NEW YORK: Energy stocks are becoming a popular bellwether for concerns over how deeply the Delta variant of the coronavirus is expected to impact the US economy, as the so-called reopening trade that boosted some parts of the market earlier this year continues to stumble.
The S&P 500 energy sector is down 12.3% for the quarter-to-date compared with a 3.7% gain for the S&P 500 , which stands near record highs. That contrasts with the sector's performance in the first quarter of the year, when it zoomed 29.3% on expectations that a vaccine-fueled economic rebound will boost energy demand.
The decline, which has outstripped a 2% fall in the price of Brent crude, suggests some investors believe the US economic recovery may have peaked in the face of a coronavirus resurgence, leading them to focus on a looming unwind of the easy money policies that have helped the S&P more than double since its March 2020 lows.
Other reopening plays such as airlines and hotels have also stumbled, as investors rotated back into the high-growth technology stocks that have led the markets for years. The S&P technology sector is up 6.8% this quarter.
"The rise of the number of cases of the delta variant has led to a resumption of the outperformance of stay at home defensive stocks like tech," said Jeffrey Kleintop, chief global investment strategist at Charles Schwab. "You're seeing reopening stocks underperform significantly."
Investors will get additional readings on the health of the US economy next week with the release of consumer price index figures, retail sales, and a measure of consumer sentiment.
For now, many are gauging to what degree a slowing economic bounce could impact asset prices.
Morgan Stanley cited concerns about slowing growth when it lowered its recommendation on US equities in the past week, while economists at Goldman Sachs cut their estimate of US economic growth in the third quarter to 5.5% from 9% in late August.
Those worries have weighed on energy stocks, with companies like Exxon Mobil Corp and Chevron Corp down more than 13% for the quarter-to-date.
"It's definitely been a painful trade the last couple of months," as investors moved out of crowded positions in energy stocks that rallied at the start of the year, said Garrett Melson, portfolio strategist for Natixis Investment Managers Solutions.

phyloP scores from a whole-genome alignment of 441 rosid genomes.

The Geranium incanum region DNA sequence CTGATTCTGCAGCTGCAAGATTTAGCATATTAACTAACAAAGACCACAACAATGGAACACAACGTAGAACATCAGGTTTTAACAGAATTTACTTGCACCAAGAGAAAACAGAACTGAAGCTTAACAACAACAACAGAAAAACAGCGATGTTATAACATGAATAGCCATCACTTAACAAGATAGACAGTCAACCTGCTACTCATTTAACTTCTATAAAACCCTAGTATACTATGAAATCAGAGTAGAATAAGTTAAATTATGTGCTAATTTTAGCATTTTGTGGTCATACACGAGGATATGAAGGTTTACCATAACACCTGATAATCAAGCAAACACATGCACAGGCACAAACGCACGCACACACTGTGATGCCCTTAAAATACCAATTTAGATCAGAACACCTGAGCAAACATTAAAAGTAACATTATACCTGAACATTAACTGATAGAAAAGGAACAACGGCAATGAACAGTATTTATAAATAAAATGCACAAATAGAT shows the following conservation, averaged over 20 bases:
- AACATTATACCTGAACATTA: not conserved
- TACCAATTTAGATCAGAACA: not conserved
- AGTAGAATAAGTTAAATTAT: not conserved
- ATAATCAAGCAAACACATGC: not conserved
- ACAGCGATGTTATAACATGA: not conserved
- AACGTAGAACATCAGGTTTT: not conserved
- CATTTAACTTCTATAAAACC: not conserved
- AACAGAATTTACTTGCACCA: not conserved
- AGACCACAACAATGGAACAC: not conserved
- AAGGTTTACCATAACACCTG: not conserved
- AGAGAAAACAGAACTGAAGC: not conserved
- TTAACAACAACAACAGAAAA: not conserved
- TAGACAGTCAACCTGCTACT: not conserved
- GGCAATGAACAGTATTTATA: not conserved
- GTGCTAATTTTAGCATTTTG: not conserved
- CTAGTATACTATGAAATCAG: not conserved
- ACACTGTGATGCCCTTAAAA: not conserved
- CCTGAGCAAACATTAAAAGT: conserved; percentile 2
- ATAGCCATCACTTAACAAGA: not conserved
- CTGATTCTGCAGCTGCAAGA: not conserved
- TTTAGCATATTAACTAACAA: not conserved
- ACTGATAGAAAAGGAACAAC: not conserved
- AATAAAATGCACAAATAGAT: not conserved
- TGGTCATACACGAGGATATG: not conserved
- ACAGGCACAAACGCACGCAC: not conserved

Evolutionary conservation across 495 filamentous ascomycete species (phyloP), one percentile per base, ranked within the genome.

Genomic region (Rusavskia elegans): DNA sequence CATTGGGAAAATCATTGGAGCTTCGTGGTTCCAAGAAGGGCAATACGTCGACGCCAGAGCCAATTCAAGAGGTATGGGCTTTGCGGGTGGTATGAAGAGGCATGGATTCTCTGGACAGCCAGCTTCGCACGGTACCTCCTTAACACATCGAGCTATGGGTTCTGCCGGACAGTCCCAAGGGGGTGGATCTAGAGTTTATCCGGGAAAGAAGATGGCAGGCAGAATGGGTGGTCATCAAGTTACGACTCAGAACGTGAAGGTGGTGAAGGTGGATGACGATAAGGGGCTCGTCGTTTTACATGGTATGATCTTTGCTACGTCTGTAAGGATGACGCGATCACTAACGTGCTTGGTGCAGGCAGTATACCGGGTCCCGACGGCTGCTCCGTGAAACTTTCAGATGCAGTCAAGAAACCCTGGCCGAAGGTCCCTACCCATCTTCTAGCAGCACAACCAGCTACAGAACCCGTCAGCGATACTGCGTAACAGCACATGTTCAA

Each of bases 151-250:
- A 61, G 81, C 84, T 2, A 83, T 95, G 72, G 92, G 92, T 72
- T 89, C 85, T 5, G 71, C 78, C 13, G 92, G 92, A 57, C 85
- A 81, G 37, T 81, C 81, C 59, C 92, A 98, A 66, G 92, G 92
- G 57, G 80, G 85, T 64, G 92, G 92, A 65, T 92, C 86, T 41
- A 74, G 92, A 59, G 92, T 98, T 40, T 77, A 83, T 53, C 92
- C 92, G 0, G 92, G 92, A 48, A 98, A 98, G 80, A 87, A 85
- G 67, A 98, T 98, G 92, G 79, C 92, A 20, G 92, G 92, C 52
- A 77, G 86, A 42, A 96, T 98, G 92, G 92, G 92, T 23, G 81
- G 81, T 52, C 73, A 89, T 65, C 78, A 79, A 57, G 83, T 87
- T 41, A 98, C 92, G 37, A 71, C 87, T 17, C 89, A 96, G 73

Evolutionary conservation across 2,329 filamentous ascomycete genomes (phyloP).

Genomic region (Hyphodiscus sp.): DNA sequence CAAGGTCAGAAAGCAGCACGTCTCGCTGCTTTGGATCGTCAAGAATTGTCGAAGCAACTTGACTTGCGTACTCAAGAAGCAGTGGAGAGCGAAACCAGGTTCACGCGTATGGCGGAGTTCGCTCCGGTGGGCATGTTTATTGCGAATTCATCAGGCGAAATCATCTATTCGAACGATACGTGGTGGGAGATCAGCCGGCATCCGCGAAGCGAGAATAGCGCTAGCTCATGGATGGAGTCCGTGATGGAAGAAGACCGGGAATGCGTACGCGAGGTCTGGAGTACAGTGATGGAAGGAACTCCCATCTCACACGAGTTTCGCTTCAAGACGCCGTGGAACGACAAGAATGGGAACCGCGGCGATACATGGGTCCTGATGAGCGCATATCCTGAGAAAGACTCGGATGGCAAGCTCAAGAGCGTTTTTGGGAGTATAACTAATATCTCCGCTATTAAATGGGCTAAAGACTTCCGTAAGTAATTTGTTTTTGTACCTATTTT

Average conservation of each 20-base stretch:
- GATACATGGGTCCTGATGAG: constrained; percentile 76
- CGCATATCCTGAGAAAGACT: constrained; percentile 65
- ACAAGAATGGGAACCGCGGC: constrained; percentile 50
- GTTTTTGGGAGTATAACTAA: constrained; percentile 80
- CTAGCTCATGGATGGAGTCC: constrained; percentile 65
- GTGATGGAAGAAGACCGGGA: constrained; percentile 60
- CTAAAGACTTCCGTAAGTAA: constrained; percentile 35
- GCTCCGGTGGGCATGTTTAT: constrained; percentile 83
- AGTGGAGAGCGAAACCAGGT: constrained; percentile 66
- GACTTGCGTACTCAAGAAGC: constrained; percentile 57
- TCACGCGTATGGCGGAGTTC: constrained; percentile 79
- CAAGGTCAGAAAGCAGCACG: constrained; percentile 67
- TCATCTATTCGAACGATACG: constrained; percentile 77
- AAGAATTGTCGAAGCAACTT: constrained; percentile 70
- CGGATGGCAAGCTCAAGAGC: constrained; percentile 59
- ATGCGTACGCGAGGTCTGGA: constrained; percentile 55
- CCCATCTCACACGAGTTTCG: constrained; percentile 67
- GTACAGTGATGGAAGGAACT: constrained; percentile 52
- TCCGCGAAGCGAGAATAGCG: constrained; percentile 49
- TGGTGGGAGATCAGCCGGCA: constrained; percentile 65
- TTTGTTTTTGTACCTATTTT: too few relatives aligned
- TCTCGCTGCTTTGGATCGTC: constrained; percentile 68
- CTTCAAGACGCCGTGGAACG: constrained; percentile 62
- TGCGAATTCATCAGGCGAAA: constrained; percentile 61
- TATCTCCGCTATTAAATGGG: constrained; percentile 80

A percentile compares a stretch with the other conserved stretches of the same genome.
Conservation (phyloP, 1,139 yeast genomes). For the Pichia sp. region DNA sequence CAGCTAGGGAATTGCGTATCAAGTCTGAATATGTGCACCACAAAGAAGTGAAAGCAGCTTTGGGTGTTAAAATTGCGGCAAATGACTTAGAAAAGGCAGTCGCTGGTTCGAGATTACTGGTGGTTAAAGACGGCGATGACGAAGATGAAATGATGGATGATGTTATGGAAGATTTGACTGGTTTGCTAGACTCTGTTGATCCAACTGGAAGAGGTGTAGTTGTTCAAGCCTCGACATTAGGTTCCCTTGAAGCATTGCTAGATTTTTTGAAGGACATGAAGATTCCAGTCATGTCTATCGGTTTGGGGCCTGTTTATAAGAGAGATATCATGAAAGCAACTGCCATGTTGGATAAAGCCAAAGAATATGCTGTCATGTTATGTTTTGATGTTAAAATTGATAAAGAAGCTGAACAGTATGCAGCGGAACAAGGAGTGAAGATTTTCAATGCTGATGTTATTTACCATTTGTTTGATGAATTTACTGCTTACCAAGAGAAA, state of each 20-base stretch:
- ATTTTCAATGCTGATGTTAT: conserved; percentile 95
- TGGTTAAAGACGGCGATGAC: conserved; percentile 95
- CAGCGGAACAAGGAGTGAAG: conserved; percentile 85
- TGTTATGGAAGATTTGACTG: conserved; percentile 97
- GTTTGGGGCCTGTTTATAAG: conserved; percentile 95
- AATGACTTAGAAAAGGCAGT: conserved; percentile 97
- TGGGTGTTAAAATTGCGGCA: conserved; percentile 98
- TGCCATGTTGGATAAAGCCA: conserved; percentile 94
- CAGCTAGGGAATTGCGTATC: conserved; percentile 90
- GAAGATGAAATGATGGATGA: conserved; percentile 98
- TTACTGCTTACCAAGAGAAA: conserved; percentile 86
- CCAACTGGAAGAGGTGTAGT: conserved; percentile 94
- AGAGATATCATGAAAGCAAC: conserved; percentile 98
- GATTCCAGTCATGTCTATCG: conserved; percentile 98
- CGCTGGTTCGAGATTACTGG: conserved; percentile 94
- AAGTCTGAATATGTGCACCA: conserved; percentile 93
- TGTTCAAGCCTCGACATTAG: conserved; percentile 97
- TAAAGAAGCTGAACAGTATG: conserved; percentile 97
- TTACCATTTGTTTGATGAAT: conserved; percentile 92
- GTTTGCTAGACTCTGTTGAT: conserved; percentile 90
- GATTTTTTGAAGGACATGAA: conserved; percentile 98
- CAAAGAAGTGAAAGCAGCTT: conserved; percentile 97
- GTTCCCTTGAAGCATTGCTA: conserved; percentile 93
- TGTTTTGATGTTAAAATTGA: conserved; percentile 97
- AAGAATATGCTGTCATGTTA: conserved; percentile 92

Some investors, however, remain bullish on energy out of expectations that eventual declines in coronavirus case counts will buoy economic growth.
Melson has been increasing his positions in energy stocks because believes that growth will continue to be comparatively robust, leaving the economy expanding at a level that will support oil prices.
Overall, price values in the energy sector appear to reflect oil prices at $50 per barrel, well below their current level of $72.50 for brent oil, said Ben Cook, a portfolio manager of the Hennessy BP Energy Transition Fund, who has been adding to his positions in large oil producers.
The mismatch, he believes, leaves "very little downside risk in the stocks once you start to see some relief from these fears that are permeating the sector."
"As the global consumer reverts back to previous pattern of economic activity there will be a supply base that will have a tough time meeting demand," Cook said.
The declines have also made some energy stocks much cheaper relative to their values earlier in the year. Exxon, for instance, now trades at a forward-price-to-earnings ratio of 12.6, compared to 30.9 in early March. The S&P 500, by comparison trades at a ratio of 22.
Still, energy stocks could continue to faltering the short-term should concerns over the Delta variant push back return-to-office dates for big companies and reduce demand for business travel, said Burns McKinney, a senior portfolio manager at NFJ Investment Group.
The sector also faces the prospect of tougher emission standards from the Biden administration and rising demand for electric vehicles, he added. Instead of making a broad bet on energy, McKinney is focusing on companies that have recently raised their dividends, a sign that the corporations believe their balance sheets may be strong enough to weather a potential slowdown in the economy, he said.